She said: ‘I’ve said throughout this that, please, to the junior doctors’ committee, the moment you call off the strikes I’ll get back around the table with you within 20 minutes.

‘It’s just we have to have the strikes called off, because the NHS belongs to us all.

GP workforce data for May 2023 shows there are 27,200 fully-qualified GPs in England. This is down from 27,627 one year earlier. GP numbers peaked at 29,537 in March 2016

GP workforce data for May 2023 shows there are 27,200 fully-qualified GPs in England. This is down from 27,627 one year earlier. GP numbers peaked at 29,537 in March 2016

Junior doctors in their first year now have a basic pay of £32,300, while those with three years' experience make £43,900. The most senior earn £63,100

Junior doctors in their first year now have a basic pay of £32,300, while those with three years’ experience make £43,900. The most senior earn £63,100

On the first day of walkout action on Wednesday, critical incidents were declared at both Portsmouth Hospitals University NHS Trust and Nottingham and Nottinghamshire Integrated Care Board. Pictured, junior doctors on the picket line outside Cheltenham General Hospital today

On the first day of walkout action on Wednesday, critical incidents were declared at both Portsmouth Hospitals University NHS Trust and Nottingham and Nottinghamshire Integrated Care Board. Pictured, junior doctors on the picket line outside Cheltenham General Hospital today

‘It doesn’t just belong to the junior doctors’ committee, and for the 1.3million people who work in the NHS, as well of course for the tens of millions of people it looks after, the NHS cannot be switched on and off on whim.’

But union leaders argued the Government has made a ‘political choice’ not to negotiate during strike action. 

Professor Philip Banfield, BMA council chairman, said: ‘It is a political choice for this Government to stick rigidly to its dogma of not negotiating while strikes are planned.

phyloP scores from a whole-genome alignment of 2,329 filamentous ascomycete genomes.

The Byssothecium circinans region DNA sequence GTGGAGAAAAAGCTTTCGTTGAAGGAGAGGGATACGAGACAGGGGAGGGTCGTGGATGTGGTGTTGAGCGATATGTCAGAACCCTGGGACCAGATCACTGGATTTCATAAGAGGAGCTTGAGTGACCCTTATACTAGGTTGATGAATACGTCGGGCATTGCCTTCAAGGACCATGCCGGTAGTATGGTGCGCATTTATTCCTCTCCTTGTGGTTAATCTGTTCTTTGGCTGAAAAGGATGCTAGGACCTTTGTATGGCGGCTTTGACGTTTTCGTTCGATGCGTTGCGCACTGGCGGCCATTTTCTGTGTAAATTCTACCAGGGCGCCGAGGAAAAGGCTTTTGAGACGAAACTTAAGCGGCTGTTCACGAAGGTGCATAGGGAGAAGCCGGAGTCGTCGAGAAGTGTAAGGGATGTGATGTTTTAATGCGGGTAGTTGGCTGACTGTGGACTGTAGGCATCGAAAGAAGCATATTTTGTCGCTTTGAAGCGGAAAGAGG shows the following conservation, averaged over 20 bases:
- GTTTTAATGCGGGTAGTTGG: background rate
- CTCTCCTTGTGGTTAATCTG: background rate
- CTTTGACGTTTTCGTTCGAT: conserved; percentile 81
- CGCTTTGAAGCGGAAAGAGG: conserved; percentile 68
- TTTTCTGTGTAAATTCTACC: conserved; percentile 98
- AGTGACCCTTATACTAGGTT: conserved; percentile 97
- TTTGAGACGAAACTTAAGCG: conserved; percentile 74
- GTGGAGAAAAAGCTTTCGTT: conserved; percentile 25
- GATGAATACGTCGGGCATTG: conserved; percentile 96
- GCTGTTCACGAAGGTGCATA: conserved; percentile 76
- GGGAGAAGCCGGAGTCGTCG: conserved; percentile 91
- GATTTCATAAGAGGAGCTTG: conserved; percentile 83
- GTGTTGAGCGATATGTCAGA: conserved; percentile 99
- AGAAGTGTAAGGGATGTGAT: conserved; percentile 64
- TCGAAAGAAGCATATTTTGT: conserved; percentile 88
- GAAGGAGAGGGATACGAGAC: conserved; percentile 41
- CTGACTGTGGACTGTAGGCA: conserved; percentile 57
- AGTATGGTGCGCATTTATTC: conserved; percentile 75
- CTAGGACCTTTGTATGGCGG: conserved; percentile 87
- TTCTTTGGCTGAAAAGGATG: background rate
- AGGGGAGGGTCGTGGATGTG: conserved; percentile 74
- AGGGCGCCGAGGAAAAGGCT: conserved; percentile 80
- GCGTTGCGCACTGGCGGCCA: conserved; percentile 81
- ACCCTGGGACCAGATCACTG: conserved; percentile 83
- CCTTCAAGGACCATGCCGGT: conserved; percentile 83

‘In the past, the Government waived this principle for the barrister strikes, so there is no reason for them to waste time and money by refusing to talk now.

‘We are clear: we are ready to talk 24/7. Get back around the table, give us a credible offer and we can end these strikes right now.’

As strike action began last Wednesday, patients were reminded to ‘only use 999 and A&E in life-threatening emergencies, and to use NHS 111 online and other services for non-urgent health needs’.

NHS England national medical director Professor Sir Stephen Powis added: ‘Pharmacies and GPs are largely unaffected by the strikes so patients can still get appointments and health advice.’

NHS data, however, has long shown GPs are under huge pressure and treating a record number of people. 

Family doctors have reported cramming in up to 90 appointments per day in some areas, warning that rushing patients through in conveyor belt-like scenes risks missing serious illnesses. 

The BMA recommends GPs should not deliver more than 25 appointments a day to ensure safe care. 

The crisis is fuelled by soaring demand coupled with dwindling numbers of GPs, as many choose to retire early, go private or even move abroad.

Dr Grant Ingrams, chairman of the Leicester, Leicestershire and Rutland Local Medical Committee, told MailOnline: ‘There will be, in theory, an increase [in pressure] over the long term.

‘But as the patient demand for general practice continues to run up to 20 per cent higher than before Covid it is unlikely that this will be noticeable.’

He added: ‘Although the ongoing increase in demand has been put down to many factors, including the long waiting times in secondary care, and other backlogs from Covid pandemic, local data suggests that the increase is actually due to an increase in patient need — more patients being recorded to have one or more diagnoses.

‘Our problems are much more related to underinvestment, leaving fewer GPs trying to cope with increased workload. 

‘This means GPs providing an unsafe service, and still not meeting the wishes of patients.’

Latest NHS data shows there were 31.4million GP appointments in November. 

Almost half were on the same day (42.6 per cent) and a quarter (25.8 per cent) had to wait more than a week. 

The data for England also found more than two thirds (67.9 per cent) of GP consultations were face-to-face. 

In the wake of the pandemic, GP patient satisfaction has plunged to its lowest level on record. 

Patients have continually expressed their frustration over access, particularly with regards to in person face-to-face appointments. 

GPs say they overwhelmed due to the pressures of the rising and ageing population, a lack of government funding and a shortage of doctors. 

Ministers have also silently binned a promise to hire 6,000 more GPs, which was a major part of Boris Johnson’s election-winning manifesto. Just 2,000 more family doctors have been recruited since 2019. 

Worsening the staffing crisis is the fact that many current GPs are retiring in their 50s, moving abroad or leaving to work in the private sector because of soaring demand, NHS paperwork, and aggressive media coverage. 

GP surgeries have also faced rising levels of harassment, assaults and verbal abuse targeted at staff in recent months.